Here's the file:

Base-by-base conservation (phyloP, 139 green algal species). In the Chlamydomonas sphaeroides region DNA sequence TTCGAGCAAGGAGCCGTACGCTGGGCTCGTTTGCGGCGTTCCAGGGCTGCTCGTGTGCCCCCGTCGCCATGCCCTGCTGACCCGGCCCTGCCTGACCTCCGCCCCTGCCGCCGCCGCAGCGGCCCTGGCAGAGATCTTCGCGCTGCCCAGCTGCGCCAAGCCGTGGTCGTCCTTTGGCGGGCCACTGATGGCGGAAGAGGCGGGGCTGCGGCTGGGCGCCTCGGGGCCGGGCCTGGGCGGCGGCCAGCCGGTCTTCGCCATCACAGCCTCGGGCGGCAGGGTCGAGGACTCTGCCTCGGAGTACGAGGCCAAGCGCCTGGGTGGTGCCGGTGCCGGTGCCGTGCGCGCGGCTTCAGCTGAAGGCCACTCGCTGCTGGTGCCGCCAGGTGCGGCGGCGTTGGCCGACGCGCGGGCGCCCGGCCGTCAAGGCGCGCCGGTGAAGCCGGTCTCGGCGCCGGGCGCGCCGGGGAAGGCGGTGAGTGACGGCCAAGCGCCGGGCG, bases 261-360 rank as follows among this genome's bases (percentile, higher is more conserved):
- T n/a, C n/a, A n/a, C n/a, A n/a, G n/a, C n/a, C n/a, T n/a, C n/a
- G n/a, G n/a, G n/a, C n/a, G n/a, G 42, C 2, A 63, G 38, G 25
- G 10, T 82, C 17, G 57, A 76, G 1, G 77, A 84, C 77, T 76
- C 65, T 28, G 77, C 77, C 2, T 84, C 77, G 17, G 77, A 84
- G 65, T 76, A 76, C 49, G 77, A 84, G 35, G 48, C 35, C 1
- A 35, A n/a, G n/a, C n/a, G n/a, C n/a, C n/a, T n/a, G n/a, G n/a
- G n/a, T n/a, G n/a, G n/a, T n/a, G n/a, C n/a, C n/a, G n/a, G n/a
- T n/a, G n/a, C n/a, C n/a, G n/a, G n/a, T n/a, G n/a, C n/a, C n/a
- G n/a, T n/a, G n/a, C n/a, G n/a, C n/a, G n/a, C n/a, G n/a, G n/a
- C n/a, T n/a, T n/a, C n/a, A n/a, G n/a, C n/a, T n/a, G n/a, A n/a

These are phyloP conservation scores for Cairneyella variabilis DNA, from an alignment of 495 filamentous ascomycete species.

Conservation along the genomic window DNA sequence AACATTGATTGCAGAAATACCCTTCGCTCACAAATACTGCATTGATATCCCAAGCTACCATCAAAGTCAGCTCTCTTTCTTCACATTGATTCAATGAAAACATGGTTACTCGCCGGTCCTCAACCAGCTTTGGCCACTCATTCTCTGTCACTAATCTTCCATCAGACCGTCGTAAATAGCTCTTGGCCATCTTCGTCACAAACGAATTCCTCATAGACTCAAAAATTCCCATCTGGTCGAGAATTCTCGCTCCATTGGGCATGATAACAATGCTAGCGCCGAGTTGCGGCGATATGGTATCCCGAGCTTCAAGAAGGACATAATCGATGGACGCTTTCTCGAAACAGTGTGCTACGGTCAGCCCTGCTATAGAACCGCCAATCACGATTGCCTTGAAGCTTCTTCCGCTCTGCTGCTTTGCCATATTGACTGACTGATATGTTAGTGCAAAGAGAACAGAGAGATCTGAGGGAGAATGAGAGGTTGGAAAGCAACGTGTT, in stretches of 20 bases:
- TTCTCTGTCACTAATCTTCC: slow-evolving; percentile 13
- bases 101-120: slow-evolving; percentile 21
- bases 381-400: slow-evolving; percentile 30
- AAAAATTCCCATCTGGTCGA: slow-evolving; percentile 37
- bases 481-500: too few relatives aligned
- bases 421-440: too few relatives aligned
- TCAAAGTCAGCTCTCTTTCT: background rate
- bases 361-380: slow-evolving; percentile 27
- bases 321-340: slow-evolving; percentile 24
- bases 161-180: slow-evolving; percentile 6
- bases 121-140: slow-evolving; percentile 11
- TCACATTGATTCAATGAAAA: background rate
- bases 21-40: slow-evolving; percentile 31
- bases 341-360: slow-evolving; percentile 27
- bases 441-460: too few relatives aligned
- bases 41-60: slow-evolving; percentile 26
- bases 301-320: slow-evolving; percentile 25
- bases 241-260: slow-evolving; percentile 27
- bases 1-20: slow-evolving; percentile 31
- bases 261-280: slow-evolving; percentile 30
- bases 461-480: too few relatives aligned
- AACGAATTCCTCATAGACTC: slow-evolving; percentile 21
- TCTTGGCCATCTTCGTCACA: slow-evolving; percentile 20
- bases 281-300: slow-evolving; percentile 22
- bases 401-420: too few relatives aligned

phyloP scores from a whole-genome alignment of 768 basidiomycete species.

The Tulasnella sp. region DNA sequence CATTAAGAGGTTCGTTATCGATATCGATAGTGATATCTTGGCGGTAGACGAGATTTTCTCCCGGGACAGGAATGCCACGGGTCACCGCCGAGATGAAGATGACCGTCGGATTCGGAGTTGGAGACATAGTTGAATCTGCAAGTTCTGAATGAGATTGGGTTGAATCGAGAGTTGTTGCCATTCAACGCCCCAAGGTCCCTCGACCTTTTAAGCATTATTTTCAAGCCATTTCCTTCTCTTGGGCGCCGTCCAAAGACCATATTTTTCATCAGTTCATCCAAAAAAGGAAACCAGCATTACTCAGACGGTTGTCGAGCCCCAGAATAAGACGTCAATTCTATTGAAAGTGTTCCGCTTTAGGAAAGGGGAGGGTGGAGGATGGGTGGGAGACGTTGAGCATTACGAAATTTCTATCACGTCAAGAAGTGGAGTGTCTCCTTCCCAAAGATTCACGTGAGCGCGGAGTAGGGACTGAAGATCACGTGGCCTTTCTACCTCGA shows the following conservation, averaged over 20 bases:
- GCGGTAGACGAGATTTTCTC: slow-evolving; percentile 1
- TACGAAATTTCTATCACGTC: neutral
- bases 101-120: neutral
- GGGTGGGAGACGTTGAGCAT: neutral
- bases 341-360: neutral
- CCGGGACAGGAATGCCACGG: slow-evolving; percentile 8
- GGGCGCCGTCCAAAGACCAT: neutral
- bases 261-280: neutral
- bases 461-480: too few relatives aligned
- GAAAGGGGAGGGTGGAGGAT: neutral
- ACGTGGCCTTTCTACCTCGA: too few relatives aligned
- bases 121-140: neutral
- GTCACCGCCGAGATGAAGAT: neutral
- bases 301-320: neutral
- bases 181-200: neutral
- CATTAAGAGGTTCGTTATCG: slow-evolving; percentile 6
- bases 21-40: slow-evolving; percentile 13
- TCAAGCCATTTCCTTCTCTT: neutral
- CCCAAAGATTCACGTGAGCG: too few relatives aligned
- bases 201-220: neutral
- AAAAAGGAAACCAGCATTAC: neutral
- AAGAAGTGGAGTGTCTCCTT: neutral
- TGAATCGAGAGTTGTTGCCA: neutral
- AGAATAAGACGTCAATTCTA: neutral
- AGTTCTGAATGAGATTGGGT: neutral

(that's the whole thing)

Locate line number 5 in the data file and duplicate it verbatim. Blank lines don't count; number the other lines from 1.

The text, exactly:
- C 65, T 28, G 77, C 77, C 2, T 84, C 77, G 17, G 77, A 84